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Molecular motor

This article is about biological molecular motors. For man-made molecular motors, see Synthetic molecular motor.

Molecular motors are biological molecular machines that are the essential agents of movement in living organisms. In general terms, a motor may be defined as a device that consumes energy in one form and converts it into motion or mechanical work; for example, many protein-based molecular motors harness the chemical free energy released by the hydrolysis of ATP in order to perform mechanical work.[1] In terms of energetic efficiency, this type of motor can be superior to currently available man-made motors. One important difference between molecular motors and macroscopic motors is that molecular motors operate in the thermal bath, an environment in which the fluctuations due to thermal noise are significant.


Some examples of biologically important molecular motors:[2]

  • Cytoskeletal motors
    • Myosins are responsible for muscle contraction, intracellular cargo transport, and producing cellular tension.
    • Kinesin moves cargo inside cells away from the nucleus along microtubules.
    • Dynein produces the axonemal beating of cilia and flagella and also transports cargo along microtubules towards the cell nucleus.
  • Polymerisation motors
    • Actin polymerization generates forces and can be used for propulsion. ATP is used.
    • Microtubule polymerization using GTP.
    • Dynamin is responsible for the separation of clathrin buds from the plasma membrane. GTP is used.
  • Rotary motors:
    • FoF1-ATP synthase family of proteins convert the chemical energy in ATP to the electrochemical potential energy of a proton gradient across a membrane or the other way around. The catalysis of the chemical reaction and the movement of protons are coupled to each other via the mechanical rotation of parts of the complex. This is involved in ATP synthesis in the mitochondria and chloroplasts as well as in pumping of protons across the vacuolar membrane.[3]
    • The bacterial flagellum responsible for the swimming and tumbling of E. coli and other bacteria acts as a rigid propeller that is powered by a rotary motor. This motor is driven by the flow of protons across a membrane, possibly using a similar mechanism to that found in the Fo motor in ATP synthase.
  • Nucleic acid motors:
  • Synthetic molecular motors have been created by chemists that yield rotation, possibly generating torque.

Theoretical considerations

Because the motor events are stochastic, molecular motors are often modeled with the Fokker-Planck equation or with Monte Carlo methods. These theoretical models are especially useful when treating the molecular motor as a Brownian motor.

Experimental observation

In experimental biophysics, the activity of molecular motors is observed with many different experimental approaches, among them:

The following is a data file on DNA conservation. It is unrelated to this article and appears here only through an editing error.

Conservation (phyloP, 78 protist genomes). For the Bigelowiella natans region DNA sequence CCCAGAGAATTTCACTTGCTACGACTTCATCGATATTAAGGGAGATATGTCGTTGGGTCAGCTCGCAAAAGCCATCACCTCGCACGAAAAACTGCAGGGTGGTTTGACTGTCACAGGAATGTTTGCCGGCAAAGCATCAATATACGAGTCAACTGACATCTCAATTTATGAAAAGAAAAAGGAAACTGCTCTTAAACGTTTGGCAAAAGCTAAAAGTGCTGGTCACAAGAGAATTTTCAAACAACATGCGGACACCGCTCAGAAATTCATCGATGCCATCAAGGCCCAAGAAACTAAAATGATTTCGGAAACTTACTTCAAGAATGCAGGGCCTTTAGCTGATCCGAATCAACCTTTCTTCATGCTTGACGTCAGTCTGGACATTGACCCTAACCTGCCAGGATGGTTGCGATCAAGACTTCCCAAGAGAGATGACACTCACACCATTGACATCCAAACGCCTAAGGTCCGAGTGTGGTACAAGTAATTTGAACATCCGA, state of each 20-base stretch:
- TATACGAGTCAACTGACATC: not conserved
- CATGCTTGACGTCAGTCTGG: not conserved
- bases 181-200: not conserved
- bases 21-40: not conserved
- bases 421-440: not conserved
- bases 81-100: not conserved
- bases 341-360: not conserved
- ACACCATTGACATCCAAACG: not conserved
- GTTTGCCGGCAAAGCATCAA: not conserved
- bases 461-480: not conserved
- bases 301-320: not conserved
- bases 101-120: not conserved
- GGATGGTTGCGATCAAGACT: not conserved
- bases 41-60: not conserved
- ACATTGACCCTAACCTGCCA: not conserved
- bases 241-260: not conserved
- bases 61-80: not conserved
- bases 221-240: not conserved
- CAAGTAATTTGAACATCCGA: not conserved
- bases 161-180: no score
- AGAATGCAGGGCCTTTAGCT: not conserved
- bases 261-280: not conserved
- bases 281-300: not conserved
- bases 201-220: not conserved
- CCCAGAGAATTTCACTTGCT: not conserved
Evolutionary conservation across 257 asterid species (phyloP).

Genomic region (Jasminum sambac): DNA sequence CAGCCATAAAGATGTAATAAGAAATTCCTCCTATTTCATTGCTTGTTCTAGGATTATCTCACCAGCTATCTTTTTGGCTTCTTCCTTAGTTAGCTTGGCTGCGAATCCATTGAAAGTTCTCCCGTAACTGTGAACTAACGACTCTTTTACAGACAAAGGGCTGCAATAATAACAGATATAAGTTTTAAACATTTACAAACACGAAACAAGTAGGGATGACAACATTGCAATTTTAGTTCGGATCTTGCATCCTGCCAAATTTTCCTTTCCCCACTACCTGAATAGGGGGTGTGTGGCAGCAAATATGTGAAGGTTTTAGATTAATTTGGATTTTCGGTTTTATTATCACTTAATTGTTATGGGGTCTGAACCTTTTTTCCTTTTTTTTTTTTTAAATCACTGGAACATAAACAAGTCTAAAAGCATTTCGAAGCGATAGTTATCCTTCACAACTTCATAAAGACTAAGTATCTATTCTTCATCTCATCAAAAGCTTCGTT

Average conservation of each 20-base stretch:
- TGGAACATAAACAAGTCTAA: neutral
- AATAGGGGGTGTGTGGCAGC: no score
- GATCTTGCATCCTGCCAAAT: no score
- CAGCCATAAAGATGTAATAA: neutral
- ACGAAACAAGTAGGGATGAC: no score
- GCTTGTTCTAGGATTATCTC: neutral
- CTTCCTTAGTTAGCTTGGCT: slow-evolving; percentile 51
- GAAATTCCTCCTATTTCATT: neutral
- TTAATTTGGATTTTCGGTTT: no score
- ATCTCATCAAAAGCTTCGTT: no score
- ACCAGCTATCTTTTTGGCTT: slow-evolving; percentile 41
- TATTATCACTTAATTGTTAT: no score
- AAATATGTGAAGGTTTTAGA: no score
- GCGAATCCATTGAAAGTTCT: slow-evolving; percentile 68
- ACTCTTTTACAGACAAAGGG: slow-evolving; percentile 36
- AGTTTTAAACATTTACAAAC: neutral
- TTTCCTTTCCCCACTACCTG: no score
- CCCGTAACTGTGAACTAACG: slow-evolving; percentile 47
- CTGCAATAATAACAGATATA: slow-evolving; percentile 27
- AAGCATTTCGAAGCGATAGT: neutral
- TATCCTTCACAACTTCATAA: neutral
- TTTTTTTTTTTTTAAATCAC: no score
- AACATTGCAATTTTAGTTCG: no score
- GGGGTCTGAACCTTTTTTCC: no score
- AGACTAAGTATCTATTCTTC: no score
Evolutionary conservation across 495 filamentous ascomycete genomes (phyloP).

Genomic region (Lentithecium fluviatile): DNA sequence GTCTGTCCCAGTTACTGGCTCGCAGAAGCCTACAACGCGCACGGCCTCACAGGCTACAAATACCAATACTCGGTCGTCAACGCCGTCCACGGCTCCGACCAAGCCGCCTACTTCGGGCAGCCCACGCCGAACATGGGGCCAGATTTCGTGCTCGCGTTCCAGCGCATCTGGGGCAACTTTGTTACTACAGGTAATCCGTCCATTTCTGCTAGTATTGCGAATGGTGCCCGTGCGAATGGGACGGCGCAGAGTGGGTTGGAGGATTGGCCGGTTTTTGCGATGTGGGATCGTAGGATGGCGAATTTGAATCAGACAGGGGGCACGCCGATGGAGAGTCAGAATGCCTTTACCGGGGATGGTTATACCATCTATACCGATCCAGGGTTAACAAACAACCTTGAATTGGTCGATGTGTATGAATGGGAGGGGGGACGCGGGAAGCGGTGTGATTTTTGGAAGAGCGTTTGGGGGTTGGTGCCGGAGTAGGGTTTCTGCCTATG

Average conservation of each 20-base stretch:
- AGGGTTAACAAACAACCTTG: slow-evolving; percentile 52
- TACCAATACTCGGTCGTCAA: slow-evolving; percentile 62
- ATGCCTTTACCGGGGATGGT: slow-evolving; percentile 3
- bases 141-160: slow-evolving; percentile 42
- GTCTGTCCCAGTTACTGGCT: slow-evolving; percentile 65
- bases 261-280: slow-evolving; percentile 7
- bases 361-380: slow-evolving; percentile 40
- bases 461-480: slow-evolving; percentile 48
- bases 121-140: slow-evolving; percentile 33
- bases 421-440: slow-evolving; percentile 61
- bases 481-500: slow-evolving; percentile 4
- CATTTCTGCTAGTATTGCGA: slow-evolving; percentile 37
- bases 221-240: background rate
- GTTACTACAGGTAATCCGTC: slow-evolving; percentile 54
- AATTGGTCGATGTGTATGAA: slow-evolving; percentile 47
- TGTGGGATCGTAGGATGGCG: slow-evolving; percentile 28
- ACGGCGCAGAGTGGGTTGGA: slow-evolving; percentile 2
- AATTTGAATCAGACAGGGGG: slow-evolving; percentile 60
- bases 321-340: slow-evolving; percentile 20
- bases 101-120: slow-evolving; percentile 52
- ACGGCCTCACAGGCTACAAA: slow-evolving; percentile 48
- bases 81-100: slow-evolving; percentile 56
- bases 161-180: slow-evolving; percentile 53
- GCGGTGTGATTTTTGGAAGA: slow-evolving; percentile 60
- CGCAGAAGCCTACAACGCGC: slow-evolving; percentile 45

• Fluorescent methods: fluorescence resonance energy transfer (FRET), fluorescence correlation spectroscopy (FCS), total internal reflection fluorescence (TIRF).
  • Magnetic tweezers can also be useful for analysis of motors that operate on long pieces of DNA.
  • Neutron spin echo spectroscopy can be used to observe motion on nanosecond timescales.
  • Optical tweezers are well-suited for studying molecular motors because of their low spring constants.
  • Single-molecule electrophysiology can be used to measure the dynamics of individual ion channels.

Many more techniques are also used. As new technologies and methods are developed, it is expected that knowledge of naturally occurring molecular motors will be helpful in constructing synthetic nanoscale motors.


Recently, chemists and those involved in nanotechnology have begun to explore the possibility of creating molecular motors de novo. These synthetic molecular motors currently suffer many limitations that confine their use to the research laboratory. However, many of these limitations may be overcome as our understanding of chemistry and physics at the nanoscale increases. Systems like the nanocars, while not technically motors, are illustrative of recent efforts towards synthetic nanoscale motors.

See also


  1. ^ Bustamante C, Chemla YR, Forde NR, Izhaky D (2004). "Mechanical processes in biochemistry". Annu. Rev. Biochem. 73: 705–48. PMID 15189157. doi:10.1146/annurev.biochem.72.121801.161542. 
  2. ^ Nelson, P.; M. Radosavljevic; S. Bromberg (2004). Biological physics. Freeman. 
  3. ^ Tsunoda SP, Aggeler R, Yoshida M, Capaldi RA (January 2001). "Rotation of the c subunit oligomer in fully functional F1Fo ATP synthase". Proc. Natl. Acad. Sci. U.S.A. 98 (3): 898–902. Bibcode:2001PNAS...98..898T. PMC 14681. PMID 11158567. doi:10.1073/pnas.031564198. 
  4. ^ Dworkin J, Losick R (October 2002). "Does RNA polymerase help drive chromosome segregation in bacteria?". Proc. Natl. Acad. Sci. U.S.A. 99 (22): 14089–94. Bibcode:2002PNAS...9914089D. PMC 137841. PMID 12384568. doi:10.1073/pnas.182539899. 
  5. ^ I. Hubscher, U.; Maga, G.; Spadari, S. (2002). "Eukaryotic DNA polymerases". Annual Review of Biochemistry 71: 133–63. PMID 12045093. doi:10.1146/annurev.biochem.71.090501.150041. 
  6. ^ Smith DE, Tans SJ, Smith SB, Grimes S, Anderson DL, Bustamante C (October 2001). "The bacteriophage straight phi29 portal motor can package DNA against a large internal force". Nature 413 (6857): 748–52. Bibcode:2001Natur.413..748S. PMID 11607035. doi:10.1038/35099581. 
  7. ^ Peterson C (1994). "The SMC family: novel motor proteins for chromosome condensation?". Cell 79 (3): 389–92. PMID 7954805. doi:10.1016/0092-8674(94)90247-X. 
  8. ^ Robert Sanders, Molecular motor powerful enough to pack DNA into viruses at greater than champagne pressures, researchers report, Press release, University of California

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